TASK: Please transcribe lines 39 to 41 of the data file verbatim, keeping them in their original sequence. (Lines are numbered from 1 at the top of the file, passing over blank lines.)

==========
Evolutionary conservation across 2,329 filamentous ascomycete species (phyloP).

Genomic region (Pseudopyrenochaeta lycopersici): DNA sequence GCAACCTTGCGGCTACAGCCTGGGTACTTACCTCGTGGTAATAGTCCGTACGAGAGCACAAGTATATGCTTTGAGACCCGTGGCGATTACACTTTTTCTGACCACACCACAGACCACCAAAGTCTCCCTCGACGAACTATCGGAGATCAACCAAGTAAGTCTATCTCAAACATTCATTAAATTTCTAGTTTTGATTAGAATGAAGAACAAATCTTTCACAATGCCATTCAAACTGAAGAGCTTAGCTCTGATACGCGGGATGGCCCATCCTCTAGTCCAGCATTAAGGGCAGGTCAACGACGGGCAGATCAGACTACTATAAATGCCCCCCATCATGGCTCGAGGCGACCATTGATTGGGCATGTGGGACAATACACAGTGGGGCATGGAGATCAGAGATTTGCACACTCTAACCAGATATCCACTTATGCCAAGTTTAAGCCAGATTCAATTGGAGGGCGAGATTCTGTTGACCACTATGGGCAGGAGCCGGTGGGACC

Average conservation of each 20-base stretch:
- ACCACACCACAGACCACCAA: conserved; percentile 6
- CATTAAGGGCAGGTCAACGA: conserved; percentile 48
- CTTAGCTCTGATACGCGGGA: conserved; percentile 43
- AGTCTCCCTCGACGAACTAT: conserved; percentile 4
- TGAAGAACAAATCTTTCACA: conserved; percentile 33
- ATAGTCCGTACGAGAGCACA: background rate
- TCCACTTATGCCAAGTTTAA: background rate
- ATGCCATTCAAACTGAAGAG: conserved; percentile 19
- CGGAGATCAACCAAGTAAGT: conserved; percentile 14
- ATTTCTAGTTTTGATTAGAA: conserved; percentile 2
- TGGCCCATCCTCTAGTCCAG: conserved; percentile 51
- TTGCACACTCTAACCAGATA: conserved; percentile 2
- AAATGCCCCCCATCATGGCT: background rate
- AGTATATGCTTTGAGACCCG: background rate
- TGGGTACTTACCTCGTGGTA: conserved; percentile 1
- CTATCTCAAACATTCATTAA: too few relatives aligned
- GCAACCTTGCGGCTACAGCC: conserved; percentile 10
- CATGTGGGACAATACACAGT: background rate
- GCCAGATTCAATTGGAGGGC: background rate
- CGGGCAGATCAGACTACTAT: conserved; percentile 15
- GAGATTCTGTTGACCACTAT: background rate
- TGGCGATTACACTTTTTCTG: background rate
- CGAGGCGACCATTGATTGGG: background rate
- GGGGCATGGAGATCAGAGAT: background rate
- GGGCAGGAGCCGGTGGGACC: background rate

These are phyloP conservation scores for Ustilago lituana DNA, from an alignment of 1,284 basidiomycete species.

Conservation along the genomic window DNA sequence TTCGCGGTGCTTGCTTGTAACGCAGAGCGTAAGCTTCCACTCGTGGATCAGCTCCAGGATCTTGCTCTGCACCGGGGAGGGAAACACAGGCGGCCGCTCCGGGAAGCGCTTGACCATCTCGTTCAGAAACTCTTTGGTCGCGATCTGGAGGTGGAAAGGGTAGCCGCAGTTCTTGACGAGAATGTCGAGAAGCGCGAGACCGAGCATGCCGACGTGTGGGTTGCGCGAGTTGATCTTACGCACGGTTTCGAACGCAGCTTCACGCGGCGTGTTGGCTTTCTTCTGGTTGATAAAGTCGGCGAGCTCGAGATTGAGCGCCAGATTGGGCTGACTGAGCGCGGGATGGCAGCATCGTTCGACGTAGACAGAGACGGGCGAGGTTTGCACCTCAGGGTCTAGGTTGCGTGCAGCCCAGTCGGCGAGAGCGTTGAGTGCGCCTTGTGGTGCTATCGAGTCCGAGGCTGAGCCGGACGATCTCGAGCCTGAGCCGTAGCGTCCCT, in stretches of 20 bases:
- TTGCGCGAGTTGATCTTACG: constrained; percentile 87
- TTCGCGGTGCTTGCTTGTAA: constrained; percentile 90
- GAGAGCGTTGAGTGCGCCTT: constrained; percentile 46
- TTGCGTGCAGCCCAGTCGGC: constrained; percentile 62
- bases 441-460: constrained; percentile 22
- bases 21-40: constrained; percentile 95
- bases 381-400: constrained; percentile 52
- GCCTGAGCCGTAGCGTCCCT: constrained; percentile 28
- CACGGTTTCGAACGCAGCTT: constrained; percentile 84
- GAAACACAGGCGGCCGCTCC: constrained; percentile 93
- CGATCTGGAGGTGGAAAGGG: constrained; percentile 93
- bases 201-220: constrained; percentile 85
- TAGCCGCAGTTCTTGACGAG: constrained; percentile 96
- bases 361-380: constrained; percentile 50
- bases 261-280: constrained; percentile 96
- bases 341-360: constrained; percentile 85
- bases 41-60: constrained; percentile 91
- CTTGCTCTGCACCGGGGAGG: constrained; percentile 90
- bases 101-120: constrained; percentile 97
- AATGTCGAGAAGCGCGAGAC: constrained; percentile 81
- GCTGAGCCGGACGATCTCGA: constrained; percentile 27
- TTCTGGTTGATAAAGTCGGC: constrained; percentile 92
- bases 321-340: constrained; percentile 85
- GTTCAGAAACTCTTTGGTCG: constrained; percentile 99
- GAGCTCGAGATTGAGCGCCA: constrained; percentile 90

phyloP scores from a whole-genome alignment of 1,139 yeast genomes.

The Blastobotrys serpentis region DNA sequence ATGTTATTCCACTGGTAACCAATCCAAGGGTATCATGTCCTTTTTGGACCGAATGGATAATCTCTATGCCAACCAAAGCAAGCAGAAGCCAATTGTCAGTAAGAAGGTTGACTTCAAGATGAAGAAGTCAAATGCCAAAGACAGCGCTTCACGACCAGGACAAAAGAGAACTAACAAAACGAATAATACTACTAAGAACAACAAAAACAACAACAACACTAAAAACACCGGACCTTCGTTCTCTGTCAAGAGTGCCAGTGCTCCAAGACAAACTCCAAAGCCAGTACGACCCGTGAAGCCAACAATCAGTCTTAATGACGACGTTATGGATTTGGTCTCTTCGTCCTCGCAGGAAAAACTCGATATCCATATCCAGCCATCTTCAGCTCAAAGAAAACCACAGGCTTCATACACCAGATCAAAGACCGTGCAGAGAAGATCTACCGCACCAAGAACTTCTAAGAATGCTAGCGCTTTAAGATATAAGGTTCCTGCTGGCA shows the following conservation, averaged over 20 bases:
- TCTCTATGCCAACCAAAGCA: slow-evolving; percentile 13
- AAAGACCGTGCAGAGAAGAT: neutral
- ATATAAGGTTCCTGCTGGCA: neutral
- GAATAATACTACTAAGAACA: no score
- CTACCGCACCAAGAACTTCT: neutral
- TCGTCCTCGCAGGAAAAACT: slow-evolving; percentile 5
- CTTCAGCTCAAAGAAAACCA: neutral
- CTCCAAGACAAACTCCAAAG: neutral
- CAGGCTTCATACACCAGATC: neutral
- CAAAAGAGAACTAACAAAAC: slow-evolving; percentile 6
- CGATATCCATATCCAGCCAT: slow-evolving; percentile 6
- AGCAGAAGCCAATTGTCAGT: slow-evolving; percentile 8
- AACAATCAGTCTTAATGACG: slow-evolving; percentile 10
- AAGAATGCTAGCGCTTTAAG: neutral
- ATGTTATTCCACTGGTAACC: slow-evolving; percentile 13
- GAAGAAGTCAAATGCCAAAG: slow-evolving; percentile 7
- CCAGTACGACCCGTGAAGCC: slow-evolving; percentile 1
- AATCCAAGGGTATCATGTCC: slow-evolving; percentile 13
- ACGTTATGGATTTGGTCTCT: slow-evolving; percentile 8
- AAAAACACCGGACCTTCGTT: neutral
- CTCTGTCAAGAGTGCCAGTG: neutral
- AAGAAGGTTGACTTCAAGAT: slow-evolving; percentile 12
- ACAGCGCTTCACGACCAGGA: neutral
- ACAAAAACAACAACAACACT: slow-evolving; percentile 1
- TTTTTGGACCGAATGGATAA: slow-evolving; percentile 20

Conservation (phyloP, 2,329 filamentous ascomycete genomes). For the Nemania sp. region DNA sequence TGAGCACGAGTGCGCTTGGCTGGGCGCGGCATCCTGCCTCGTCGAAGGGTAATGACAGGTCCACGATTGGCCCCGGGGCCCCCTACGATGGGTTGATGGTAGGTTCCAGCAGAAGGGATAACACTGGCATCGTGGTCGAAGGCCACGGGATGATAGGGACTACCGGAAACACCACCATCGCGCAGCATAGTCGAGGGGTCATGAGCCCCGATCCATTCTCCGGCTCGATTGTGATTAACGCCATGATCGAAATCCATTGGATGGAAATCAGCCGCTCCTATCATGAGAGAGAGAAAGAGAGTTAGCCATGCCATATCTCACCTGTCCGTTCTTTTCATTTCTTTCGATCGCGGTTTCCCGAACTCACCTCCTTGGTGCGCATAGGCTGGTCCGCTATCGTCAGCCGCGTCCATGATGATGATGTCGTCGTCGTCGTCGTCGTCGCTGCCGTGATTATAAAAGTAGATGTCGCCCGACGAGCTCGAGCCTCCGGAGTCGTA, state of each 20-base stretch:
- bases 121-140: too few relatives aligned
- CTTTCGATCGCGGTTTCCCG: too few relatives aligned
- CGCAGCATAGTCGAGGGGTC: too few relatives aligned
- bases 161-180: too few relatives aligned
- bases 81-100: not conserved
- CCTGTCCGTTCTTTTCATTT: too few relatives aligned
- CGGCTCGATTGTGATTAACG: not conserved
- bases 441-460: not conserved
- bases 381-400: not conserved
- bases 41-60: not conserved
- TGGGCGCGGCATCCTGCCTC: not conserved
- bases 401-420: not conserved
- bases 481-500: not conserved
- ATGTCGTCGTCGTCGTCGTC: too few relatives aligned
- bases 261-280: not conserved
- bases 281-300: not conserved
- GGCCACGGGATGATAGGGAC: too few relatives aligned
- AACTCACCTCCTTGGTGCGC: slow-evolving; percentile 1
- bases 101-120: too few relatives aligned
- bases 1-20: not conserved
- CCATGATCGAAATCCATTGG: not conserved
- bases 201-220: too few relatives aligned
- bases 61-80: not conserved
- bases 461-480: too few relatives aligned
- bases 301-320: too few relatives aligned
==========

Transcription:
- CACGGTTTCGAACGCAGCTT: constrained; percentile 84
- GAAACACAGGCGGCCGCTCC: constrained; percentile 93
- CGATCTGGAGGTGGAAAGGG: constrained; percentile 93